Research

Determining how many questions to ask each respondent

Determining how many questions to ask each respondent

The last time I mentioned beer in the blog title it went over well, so I thought I‰’d try it again. With the holidays coming up, perhaps I will do some empirical research and answer this question definitively. However, you won‰’t be surprised to hear, when I googled the question, the answer seems to be ‰”it depends‰”.

‰”It depends‰” is also the answer to ‰”how many questions should you ask in a Choice Based Conjoint (CBC) study?‰” My previous blog on this topic emphasized the fatigue and loss of engagement that results if you ask respondents too many conjoint questions. However, it didn‰’t directly answer the question ‰”how many questions are too many?‰”

In our follow up paper, ‰”How Low Can You Go?: Toward a better understanding of the number of choice tasks required for reliable input to market segmentation,‰” my colleague Andrew Grenville and I examined the relationship between the number of tasks respondents were asked to complete and the quality of the model we could derive from their responses. In particular, we wanted to ensure that we asked enough questions to understand individual respondent‰’s preferences and tradeoffs. The exact limit for each individual respondent varies and is dependent on a number of factors. However, we found that under normal conditions a conjoint exercise involving ten tasks was sufficient for modeling purposes. So while we don‰’t know how many is too many for any individual respondent, we shouldn‰’t need more than ten to be able to build solid models that allow us to understand their individual purchase behaviors.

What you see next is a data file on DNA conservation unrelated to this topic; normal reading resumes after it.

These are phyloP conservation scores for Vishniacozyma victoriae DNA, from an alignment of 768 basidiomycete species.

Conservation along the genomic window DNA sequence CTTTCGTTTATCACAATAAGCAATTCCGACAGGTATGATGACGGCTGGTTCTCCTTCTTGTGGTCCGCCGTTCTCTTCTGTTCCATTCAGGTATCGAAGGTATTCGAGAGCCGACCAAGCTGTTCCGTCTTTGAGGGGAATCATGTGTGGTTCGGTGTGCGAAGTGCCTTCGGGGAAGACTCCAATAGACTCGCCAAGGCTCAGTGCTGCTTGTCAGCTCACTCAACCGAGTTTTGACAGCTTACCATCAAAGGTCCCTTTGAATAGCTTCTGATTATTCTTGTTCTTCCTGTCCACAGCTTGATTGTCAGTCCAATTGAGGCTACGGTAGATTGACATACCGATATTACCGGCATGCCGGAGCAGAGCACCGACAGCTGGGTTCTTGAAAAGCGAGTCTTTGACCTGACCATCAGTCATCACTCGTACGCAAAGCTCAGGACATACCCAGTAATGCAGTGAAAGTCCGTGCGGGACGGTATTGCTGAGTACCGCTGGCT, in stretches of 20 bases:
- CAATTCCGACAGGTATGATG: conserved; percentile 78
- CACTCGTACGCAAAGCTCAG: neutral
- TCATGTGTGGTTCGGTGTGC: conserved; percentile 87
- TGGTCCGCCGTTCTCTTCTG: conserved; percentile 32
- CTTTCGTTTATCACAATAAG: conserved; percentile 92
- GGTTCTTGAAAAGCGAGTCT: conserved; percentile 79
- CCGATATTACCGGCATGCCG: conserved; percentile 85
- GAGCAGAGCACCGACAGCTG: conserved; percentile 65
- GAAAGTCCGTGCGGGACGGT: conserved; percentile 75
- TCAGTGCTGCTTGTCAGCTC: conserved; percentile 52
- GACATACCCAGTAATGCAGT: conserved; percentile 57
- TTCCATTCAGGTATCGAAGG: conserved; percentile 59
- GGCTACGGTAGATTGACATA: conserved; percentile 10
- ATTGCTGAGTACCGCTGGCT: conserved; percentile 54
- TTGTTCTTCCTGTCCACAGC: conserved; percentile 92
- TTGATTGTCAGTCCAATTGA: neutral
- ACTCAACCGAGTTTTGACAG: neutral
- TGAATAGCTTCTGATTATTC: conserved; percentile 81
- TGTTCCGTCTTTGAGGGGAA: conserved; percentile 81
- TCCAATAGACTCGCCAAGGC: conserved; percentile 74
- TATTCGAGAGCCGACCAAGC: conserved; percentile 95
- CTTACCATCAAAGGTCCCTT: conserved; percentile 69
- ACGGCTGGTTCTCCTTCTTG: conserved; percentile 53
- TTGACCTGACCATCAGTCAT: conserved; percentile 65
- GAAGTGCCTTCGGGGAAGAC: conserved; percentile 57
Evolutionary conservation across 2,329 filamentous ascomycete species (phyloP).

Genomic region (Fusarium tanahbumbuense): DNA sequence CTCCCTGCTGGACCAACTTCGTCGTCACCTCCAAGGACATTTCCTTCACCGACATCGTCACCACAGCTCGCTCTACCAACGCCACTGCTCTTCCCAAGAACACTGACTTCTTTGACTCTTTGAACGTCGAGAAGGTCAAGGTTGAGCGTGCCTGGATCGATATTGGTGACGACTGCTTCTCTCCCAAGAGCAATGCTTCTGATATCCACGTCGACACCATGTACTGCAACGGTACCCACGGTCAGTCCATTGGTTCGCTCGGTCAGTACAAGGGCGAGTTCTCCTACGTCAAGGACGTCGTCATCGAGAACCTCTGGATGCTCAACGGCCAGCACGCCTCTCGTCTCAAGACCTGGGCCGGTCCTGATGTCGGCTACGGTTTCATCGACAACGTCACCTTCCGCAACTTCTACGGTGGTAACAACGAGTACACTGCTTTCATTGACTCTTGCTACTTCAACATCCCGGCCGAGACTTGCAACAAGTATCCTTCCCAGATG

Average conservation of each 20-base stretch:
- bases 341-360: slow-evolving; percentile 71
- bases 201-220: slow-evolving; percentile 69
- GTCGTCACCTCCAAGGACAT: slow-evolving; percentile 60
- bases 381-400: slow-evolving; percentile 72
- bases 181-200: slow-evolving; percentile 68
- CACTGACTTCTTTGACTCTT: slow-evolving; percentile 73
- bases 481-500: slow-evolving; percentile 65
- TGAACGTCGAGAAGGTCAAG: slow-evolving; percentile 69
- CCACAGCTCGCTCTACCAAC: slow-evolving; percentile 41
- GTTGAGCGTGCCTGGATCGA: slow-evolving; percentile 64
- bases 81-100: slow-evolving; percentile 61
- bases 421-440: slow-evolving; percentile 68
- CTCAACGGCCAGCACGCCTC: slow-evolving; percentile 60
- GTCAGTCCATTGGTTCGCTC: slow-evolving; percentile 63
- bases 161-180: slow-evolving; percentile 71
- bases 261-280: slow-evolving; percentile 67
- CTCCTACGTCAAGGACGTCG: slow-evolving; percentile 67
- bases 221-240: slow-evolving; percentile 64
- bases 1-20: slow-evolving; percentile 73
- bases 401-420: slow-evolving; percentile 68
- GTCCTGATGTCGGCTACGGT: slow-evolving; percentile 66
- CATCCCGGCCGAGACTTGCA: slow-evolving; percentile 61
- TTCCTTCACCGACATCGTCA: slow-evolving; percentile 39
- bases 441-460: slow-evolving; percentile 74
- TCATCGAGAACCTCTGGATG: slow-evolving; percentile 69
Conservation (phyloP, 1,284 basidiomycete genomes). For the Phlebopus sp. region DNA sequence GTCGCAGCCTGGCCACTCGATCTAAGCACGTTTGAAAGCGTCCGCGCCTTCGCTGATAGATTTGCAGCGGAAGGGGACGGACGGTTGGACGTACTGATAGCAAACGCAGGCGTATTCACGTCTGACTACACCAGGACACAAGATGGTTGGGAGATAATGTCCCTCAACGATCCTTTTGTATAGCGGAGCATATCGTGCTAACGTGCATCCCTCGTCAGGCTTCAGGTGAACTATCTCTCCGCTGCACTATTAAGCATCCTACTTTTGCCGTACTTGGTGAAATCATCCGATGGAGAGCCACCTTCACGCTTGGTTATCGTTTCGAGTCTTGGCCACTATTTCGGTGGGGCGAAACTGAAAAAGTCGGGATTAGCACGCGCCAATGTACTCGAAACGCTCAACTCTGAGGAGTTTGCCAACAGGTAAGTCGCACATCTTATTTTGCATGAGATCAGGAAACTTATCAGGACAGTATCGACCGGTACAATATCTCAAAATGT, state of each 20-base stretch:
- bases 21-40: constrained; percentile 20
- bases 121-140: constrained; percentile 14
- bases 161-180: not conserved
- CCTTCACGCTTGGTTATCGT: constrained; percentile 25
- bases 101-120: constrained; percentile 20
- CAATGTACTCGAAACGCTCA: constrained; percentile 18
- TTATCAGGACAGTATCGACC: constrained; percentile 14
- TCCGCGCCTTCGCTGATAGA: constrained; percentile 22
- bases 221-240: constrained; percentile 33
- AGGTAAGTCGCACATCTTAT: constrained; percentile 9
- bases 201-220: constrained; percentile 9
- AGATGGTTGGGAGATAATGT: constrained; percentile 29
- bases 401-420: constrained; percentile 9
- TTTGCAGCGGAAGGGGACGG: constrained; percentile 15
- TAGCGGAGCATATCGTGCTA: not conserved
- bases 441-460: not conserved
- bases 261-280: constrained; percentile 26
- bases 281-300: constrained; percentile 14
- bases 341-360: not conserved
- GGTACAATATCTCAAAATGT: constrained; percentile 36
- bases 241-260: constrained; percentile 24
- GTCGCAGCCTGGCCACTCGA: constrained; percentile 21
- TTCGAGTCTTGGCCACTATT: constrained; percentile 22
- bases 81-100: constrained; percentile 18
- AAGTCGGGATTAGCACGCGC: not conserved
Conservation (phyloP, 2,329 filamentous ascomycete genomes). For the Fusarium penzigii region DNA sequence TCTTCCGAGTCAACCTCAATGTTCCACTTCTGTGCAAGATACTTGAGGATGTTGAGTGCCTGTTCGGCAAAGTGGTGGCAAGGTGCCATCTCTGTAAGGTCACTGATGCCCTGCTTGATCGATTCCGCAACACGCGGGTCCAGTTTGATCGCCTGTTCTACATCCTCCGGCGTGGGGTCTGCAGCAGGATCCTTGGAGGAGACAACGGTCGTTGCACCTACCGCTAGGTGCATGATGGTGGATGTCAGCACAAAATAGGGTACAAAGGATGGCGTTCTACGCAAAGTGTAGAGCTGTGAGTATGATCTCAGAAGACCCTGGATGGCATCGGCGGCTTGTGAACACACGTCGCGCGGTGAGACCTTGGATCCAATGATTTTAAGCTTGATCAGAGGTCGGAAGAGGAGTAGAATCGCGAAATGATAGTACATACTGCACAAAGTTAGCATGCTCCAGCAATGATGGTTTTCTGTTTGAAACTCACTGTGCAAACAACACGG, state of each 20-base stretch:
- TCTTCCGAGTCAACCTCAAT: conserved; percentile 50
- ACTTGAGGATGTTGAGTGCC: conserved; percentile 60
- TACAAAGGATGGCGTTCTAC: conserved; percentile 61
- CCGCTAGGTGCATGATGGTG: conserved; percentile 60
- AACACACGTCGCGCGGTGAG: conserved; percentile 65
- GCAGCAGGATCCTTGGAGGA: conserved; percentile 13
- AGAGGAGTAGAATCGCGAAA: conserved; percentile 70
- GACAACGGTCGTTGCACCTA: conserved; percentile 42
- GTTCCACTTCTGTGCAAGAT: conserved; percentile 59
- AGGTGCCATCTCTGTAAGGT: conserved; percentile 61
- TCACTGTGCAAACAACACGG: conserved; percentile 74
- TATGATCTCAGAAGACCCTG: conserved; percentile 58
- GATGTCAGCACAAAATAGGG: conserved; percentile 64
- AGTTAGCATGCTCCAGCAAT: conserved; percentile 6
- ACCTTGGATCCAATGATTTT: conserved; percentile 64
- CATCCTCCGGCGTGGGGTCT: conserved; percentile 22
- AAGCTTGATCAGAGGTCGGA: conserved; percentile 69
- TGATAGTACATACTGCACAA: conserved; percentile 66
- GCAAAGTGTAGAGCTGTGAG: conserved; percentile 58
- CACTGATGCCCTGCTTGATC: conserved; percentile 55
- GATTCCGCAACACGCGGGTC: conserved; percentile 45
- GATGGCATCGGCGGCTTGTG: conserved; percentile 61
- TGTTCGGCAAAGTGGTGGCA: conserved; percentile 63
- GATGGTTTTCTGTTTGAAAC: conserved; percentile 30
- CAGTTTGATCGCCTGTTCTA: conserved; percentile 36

As to the original question ‰ – how many beers are too many ‰ – please let me know the results of any pertinent research results you may obtain.

On second thought ‰ – don‰’t tell me. Really, I don‰’t want to know.

References:

Johnson, R. and Orme, B. (1996), ‰”How Many Questions Should You Ask In Choice-Based Conjoint Studies?‰” ART Forum Proceedings.

Rathod S and LaBruna A (2005), ‰”Questionnaire length and fatigue effects ‰ – does size really matter?‰” ESOMAR, Conference on Panel Research, Budapest.

Tang, J. and Grenville, A. (2010), ‰”How Many Questions Should You Ask in CBC Studies? ‰ – Revisited Again‰” Sawtooth Software Conference Proceedings.

Tang, J. and Grenville, A. (2012), ‰”How Low Can You Go?: Toward a better understanding of the number of choice tasks required for reliable input to market segmentation‰” Sawtooth Software Conference Proceedings.



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